Bloomberg, Bloomberg Businessweek, more | Nov. 18, 2014
Temple's Farber adds historical context to GM CEO's situation
Investors need to be persuaded that General Motors won't once again sink into another long decline, as it did last century. Some analysts compare GM CEO Mary Barra’s challenge to that of Alfred P. Sloan, who rescued GM from insolvency in the 1920s. The key for Barra will be to echo Sloan's emphasis on accountability, said Temple historian David Farber, who wrote a book (Sloan Rules: The Triumph of General Motors) about the executive who shaped GM. Barra may need to "throw out some of the people who had gotten used to almost a crony-like system and instead figure out a very hard metric that balances accountability and responsibility," he said.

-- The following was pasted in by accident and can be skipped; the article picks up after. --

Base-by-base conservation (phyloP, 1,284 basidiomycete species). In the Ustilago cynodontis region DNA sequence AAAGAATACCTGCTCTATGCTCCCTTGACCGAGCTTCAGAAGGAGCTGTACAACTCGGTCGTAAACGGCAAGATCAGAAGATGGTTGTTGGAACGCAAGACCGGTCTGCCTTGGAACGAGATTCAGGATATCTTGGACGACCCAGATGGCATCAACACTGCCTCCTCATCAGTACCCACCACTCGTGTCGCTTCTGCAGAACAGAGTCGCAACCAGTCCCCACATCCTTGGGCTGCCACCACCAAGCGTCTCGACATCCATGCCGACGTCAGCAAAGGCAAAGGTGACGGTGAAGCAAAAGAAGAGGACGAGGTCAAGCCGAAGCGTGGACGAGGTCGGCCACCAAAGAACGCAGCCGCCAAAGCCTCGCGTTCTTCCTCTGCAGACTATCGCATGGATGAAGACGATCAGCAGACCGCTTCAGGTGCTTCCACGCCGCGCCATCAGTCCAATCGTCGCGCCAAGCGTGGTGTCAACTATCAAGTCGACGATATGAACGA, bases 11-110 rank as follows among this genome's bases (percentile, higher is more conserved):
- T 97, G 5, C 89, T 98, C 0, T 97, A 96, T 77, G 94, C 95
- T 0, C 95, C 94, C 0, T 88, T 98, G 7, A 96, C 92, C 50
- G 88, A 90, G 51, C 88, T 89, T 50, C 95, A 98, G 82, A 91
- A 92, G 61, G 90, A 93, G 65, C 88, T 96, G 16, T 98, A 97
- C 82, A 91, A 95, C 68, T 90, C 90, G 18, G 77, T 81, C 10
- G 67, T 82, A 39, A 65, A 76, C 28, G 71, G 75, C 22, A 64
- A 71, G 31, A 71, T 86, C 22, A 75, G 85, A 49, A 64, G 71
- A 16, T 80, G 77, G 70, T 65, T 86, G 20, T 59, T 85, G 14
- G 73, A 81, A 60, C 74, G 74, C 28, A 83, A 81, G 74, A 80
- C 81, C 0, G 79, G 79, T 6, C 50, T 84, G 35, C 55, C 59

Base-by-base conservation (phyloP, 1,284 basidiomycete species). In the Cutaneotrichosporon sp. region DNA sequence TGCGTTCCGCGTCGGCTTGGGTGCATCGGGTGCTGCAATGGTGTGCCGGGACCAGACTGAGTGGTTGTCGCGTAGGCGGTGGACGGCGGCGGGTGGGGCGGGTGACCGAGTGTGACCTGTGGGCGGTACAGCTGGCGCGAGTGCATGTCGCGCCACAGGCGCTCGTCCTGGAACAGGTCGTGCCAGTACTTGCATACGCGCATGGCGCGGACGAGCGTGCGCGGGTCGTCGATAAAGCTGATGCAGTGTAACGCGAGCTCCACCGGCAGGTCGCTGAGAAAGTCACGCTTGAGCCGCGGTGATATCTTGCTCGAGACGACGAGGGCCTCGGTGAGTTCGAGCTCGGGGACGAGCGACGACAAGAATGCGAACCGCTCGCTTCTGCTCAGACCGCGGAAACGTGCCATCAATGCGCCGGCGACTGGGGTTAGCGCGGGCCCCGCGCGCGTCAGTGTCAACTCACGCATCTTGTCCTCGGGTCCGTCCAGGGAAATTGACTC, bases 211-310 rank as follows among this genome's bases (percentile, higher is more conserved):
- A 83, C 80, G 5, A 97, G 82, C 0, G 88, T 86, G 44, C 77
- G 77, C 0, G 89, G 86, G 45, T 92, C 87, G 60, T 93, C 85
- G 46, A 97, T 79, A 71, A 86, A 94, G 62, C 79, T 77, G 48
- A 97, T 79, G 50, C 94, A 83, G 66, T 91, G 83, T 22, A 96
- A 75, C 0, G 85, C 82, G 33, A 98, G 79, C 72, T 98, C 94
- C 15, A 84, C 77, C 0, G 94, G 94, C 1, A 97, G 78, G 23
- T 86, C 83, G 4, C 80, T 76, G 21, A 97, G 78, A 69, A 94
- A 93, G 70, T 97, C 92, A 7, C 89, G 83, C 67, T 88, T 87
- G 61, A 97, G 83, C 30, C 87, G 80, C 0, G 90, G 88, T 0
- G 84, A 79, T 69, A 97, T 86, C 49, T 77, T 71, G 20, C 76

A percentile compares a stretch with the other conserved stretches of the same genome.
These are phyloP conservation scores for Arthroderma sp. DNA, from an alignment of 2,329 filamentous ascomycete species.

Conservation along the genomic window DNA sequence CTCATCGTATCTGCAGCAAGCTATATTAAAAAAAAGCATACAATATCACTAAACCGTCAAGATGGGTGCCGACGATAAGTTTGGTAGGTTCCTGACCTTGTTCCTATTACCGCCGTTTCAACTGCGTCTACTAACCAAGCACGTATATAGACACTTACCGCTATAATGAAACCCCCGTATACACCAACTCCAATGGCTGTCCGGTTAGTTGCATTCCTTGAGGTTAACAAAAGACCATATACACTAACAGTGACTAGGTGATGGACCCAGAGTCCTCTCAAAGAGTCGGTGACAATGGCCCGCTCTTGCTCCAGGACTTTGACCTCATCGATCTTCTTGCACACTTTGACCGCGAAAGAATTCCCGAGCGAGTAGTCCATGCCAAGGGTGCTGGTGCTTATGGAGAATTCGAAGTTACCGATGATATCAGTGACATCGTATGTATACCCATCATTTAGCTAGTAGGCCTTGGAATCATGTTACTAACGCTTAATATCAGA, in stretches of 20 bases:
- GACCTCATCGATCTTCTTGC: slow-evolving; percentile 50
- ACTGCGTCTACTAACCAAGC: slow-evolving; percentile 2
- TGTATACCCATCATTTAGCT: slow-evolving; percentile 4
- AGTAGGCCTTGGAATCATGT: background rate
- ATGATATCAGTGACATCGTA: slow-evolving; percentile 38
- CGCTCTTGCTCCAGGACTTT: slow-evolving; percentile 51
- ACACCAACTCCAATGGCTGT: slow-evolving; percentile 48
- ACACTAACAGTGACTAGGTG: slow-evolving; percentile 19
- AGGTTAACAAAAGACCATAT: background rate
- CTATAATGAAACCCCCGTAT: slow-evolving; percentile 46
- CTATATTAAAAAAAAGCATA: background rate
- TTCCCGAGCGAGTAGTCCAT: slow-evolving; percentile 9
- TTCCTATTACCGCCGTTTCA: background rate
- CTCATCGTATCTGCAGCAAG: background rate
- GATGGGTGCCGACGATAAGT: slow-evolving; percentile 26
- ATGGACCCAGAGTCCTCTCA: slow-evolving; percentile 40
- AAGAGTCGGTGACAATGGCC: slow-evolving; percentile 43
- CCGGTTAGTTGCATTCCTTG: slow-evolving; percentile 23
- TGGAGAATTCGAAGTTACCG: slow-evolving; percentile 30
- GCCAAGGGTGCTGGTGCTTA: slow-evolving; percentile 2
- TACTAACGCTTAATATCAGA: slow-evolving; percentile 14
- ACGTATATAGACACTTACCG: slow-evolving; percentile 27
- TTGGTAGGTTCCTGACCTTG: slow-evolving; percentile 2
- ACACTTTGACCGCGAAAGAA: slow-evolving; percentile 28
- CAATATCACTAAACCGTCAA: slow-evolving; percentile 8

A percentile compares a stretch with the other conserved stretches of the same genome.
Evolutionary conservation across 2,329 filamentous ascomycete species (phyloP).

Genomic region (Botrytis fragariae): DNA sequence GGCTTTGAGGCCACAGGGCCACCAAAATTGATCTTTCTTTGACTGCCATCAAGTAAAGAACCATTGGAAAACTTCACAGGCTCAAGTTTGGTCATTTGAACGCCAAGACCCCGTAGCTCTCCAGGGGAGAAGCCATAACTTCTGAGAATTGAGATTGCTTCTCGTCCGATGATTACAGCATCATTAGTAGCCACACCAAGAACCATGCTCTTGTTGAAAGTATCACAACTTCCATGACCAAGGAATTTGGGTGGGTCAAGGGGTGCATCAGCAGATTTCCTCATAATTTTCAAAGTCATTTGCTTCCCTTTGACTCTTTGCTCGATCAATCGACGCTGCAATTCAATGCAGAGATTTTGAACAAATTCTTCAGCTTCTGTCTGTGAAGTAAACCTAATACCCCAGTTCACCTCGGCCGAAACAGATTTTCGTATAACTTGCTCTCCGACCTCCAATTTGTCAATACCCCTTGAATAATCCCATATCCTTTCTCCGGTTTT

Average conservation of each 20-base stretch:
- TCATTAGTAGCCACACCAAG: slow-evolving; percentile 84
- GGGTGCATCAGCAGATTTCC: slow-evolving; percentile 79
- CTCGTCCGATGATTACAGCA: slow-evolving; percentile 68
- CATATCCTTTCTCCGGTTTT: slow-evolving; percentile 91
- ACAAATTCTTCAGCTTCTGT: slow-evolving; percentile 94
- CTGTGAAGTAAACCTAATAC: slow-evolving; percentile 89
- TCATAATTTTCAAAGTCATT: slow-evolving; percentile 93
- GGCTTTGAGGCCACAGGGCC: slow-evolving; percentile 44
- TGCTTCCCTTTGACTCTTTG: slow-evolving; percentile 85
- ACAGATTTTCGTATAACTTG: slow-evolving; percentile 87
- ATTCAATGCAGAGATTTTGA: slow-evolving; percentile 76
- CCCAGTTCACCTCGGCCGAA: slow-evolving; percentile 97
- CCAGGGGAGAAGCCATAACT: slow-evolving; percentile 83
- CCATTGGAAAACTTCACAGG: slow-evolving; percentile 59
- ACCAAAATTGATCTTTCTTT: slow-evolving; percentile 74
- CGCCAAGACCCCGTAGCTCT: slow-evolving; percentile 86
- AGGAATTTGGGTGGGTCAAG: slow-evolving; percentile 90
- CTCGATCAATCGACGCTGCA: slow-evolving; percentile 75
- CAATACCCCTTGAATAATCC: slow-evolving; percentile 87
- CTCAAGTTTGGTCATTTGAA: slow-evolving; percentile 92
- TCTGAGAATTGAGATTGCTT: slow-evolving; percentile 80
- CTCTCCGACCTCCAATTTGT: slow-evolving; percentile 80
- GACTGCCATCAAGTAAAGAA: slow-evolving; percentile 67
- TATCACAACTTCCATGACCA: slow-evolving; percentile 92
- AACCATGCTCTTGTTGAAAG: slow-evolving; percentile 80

Bloomberg | Nov. 18, 2014
Community leaders seek to bring version of TUH antiviolence program to Erie
Temple University Hospital's Cradle to Grave program has captured the attention of community leaders in the city of Erie, Pennsylvania. UPMC Hamot, a 446-bed hospital in Erie, and the group Mothers Against Teen Violence hope to start a similar program at UPMC Hamot in the near future. Community leaders invited Scott Charles, trauma outreach coordinator and co-founder of Cradle to Grave, to discuss the program. Charles and Amy J. Goldberg, interim chair of the Department of Surgery at Temple School of Medicine, started the program at Temple in 2006 as a way to educate at-risk youth about the perils of gun violence.
Pittsburgh Tribune-Review, WICU/WSEE (Erie, Pennsylvania) | Nov. 9–11, 2014